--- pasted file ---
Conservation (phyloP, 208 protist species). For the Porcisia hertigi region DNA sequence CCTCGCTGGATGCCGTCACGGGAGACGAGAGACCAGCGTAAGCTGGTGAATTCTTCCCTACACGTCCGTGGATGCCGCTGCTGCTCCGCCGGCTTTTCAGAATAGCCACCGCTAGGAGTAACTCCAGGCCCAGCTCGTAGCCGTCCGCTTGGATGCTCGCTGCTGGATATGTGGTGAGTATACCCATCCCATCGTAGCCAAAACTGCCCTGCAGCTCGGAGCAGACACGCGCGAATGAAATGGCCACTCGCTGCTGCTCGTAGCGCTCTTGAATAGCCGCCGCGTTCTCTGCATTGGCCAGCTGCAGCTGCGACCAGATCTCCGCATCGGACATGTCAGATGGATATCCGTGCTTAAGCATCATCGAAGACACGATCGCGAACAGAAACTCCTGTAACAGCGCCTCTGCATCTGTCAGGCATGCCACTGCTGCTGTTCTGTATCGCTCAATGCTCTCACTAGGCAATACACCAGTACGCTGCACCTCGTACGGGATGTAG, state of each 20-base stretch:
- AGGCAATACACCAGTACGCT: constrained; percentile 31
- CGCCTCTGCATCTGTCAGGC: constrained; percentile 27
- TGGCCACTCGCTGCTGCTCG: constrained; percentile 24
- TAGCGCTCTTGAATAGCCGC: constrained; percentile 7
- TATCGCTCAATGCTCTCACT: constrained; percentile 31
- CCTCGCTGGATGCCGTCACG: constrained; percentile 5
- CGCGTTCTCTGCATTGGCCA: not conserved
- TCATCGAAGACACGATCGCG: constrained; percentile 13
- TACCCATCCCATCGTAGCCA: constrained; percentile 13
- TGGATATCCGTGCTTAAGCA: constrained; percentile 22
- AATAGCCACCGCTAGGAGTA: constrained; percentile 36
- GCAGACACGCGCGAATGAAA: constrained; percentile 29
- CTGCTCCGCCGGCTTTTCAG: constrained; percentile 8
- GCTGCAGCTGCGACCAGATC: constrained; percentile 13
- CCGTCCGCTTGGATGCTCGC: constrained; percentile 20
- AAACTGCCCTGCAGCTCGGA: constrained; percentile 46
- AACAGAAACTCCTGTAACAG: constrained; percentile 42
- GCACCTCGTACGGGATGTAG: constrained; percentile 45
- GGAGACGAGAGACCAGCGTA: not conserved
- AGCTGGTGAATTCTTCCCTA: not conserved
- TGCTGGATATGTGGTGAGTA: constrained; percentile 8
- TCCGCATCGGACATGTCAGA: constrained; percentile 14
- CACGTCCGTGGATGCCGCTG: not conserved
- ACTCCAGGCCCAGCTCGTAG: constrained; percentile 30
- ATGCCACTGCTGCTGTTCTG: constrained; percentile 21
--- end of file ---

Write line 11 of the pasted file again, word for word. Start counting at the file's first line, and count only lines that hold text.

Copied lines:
- TGGATATCCGTGCTTAAGCA: constrained; percentile 22